In the days leading up to the Pope’s present trip, I’ve seen a number of things like this story from The Washington Post over the weekend:
Poll: Americans widely admire Pope Francis, but his church less so
Pope Francis is adored by American Catholics and non-Catholics, who have embraced his optimism, humility and more inclusive tone. But as the 78-year-old pontiff arrives in the United States for his first visit, the public’s view of the Catholic Church is not nearly as favorable, according to a new Washington Post-ABC News poll.
That gap will be masked by the huge throngs of Catholics greeting Francis in Washington, New York and Philadelphia. Many of them see him as an agent of change, with a majority of Catholics saying that the church is in touch with them — a reversal from two years ago, when 6 in 10 said the church was out of sync….
Things like this puzzle me.
Do people really think that the church, or the pope, is supposed to be “in touch” with views that are popularly held in the wider world? Why? (And if people don’t expect that, why am I always reading stories about whether the pope and the church are in touch and in sync? Why would it matter otherwise? And the implication is that it does matter. Otherwise, why keep bringing it up?)
Oh, I can list the reasons why — ours is a democratic country, where institutions are expected to reflect the views of a majority, or they lack legitimacy. A country where it would occur to someone to do a poll on what people think of the pope is a country that will talk about whether the pope or the church is “in sync” or “in touch” with prevailing views.
But it seems to me that anyone who is familiar with Christianity, or with the Judaism out of which it grew — and I’m talking basic cultural literacy here; I’m not expecting people to have doctorates in theology — would understand that there is a basic expectation that God’s will and the ways of the world are not the same thing, and are as often as not at odds.
I’m not arguing here, to a diverse audience, that you should accept that the church is right about everything. I’m saying that, if you understand what the church is supposed to be — an expression of God’s will in the world — you would not for a moment expect its teachings to line up with the results of polls.
That’s just not in any way a reasonable expectation.
And it was never thus. This isn’t about the church or the pope being at odds with modernity. Despite what many may think, this generation is no worse than those that went before it. Nor — and this is an important point that still others fail to understand — is it any better. I could quote from Ecclesiastes here, but I’ve always found that book confusing, so never mind.
The church, and the Temple before it, were always supposed to be at odds with the wicked world out there, as I was reminded by the first reading from this past Sunday, from the book of Wisdom (which, regrettably, some of my Protestant friends don’t have in their Bible):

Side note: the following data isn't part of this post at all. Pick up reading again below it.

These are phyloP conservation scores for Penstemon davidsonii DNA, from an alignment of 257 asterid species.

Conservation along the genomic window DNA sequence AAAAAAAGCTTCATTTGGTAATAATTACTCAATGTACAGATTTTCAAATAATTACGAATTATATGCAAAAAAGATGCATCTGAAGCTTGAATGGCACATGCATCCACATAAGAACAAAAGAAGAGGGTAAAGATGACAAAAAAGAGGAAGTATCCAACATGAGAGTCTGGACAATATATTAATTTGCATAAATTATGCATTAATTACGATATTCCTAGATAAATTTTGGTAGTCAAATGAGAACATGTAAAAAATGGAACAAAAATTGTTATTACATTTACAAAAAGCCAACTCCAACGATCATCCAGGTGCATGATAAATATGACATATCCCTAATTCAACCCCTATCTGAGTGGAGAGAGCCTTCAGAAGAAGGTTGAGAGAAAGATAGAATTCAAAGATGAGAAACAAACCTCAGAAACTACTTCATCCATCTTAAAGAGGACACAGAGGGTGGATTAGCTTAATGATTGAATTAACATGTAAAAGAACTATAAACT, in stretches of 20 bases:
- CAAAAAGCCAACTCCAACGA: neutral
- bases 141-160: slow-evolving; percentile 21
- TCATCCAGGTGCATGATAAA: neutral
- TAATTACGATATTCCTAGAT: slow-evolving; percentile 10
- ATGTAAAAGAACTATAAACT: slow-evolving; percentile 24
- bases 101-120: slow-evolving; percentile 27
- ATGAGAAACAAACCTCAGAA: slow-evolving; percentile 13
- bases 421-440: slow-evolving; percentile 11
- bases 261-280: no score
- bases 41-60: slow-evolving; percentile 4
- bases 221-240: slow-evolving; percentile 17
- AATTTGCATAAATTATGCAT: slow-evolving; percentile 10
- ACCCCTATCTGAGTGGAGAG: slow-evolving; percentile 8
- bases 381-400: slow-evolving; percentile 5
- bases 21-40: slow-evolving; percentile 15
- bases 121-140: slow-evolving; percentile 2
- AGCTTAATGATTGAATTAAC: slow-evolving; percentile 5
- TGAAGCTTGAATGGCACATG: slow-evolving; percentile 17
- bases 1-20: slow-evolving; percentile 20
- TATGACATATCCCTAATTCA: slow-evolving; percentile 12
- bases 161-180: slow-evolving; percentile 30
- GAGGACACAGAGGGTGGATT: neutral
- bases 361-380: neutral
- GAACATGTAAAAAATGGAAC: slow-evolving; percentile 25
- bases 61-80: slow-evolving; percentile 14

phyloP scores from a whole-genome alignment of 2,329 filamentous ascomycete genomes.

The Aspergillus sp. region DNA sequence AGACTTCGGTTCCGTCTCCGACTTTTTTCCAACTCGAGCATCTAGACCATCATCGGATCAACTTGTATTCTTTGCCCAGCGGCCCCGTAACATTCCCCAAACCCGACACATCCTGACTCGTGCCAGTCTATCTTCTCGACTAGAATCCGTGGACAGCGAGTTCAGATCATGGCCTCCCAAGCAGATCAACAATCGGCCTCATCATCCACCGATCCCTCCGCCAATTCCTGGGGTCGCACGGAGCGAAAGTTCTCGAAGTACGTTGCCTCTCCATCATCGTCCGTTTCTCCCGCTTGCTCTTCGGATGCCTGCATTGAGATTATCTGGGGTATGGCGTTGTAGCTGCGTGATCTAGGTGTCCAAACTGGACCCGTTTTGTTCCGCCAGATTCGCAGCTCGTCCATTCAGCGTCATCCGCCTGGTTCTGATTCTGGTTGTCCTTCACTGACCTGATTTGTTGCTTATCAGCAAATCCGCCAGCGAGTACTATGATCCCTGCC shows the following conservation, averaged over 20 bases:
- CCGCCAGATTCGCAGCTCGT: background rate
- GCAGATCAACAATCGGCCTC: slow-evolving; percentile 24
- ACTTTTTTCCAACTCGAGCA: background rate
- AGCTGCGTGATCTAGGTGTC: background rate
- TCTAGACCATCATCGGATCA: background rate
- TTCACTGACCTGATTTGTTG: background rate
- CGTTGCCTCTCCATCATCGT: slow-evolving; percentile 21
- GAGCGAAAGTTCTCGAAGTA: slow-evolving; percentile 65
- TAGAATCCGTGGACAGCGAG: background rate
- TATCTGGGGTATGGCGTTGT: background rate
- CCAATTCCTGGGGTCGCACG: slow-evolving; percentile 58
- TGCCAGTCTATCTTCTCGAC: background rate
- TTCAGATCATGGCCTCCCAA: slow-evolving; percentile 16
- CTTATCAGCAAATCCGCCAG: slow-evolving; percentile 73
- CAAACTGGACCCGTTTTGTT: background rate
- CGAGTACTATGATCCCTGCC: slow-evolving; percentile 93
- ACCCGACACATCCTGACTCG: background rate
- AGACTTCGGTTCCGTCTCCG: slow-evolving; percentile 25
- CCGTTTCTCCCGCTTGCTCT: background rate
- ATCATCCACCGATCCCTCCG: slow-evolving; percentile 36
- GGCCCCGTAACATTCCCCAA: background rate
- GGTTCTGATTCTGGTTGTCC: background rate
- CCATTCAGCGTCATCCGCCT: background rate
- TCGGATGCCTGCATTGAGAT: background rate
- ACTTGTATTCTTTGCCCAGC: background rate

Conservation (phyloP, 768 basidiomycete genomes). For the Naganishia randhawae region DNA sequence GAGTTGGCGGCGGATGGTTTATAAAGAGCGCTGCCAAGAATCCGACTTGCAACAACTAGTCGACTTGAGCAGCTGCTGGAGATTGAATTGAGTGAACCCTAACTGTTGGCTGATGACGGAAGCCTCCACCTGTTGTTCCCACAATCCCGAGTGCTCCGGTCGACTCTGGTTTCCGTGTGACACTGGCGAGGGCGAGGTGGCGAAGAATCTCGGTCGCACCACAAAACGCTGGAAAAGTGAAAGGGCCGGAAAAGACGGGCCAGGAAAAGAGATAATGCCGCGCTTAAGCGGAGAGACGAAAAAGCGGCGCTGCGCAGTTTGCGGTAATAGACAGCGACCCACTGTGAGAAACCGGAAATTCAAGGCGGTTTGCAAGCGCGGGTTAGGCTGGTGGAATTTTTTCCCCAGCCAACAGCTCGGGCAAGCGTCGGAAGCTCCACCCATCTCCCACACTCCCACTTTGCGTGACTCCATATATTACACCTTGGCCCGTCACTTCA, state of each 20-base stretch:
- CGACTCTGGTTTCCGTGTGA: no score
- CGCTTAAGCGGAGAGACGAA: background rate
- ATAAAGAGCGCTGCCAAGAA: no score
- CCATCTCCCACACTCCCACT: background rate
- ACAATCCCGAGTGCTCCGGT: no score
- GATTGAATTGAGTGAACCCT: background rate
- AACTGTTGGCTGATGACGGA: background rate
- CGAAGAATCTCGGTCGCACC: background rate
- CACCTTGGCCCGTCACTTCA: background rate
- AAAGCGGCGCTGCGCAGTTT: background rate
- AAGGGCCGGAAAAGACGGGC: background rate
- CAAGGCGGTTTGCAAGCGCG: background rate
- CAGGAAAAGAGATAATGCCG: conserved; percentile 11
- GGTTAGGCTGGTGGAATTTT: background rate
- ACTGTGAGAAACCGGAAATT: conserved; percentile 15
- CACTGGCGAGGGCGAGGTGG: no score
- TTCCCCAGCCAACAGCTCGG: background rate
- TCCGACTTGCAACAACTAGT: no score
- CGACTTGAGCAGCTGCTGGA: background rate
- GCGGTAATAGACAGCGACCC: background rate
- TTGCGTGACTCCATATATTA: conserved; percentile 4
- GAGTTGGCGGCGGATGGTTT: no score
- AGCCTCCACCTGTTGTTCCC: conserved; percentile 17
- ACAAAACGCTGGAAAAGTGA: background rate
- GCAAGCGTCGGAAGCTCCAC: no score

The wicked say:
Let us beset the just one, because he is obnoxious to us;
he sets himself against our doings,
reproaches us for transgressions of the law
and charges us with violations of our training.
Let us see whether his words be true;
let us find out what will happen to him.
For if the just one be the son of God, God will defend him
and deliver him from the hand of his foes.
With revilement and torture let us put the just one to the test
that we may have proof of his gentleness
and try his patience.
Let us condemn him to a shameful death;
for according to his own words, God will take care of him…
There are other passages, I’m sure (and some of my more evangelical friends out there probably know them by heart) that speak even more clearly to the divide that should exist between the church and what is popular, whether in the 1st century B.C., or in the present day.
Again, I’m not asking you, my nonCatholic friends, to believe that when the church is at odds with what is popular, the church is always right. You’re not going to believe that, so why waste my breath? I’m just saying that no sensible person should have an expectation that the church, when it is right, would be “in sync” or “in touch” with what is popular according to polls.
In fact, if the church were thus wedded to current views, that should make us suspicious.
So I guess I should be suspicious that at the moment, more people do say the pope and the church are in touch with them. But I chalk that up to the awesome job this pope is doing as a messenger. The church hasn’t changed any of its teachings under him; but he is much, much better than his predecessors at selling the more appealing things that the church is about (and supposed to be about).
A hypothetical church that was indeed completely “in sync” with God’s will would have a lot of “yes” in it, as well as a lot of “no.” Francis is way, way better than, say, Benedict, at expressing the “yes” so that people hear it.
And I honor him for that…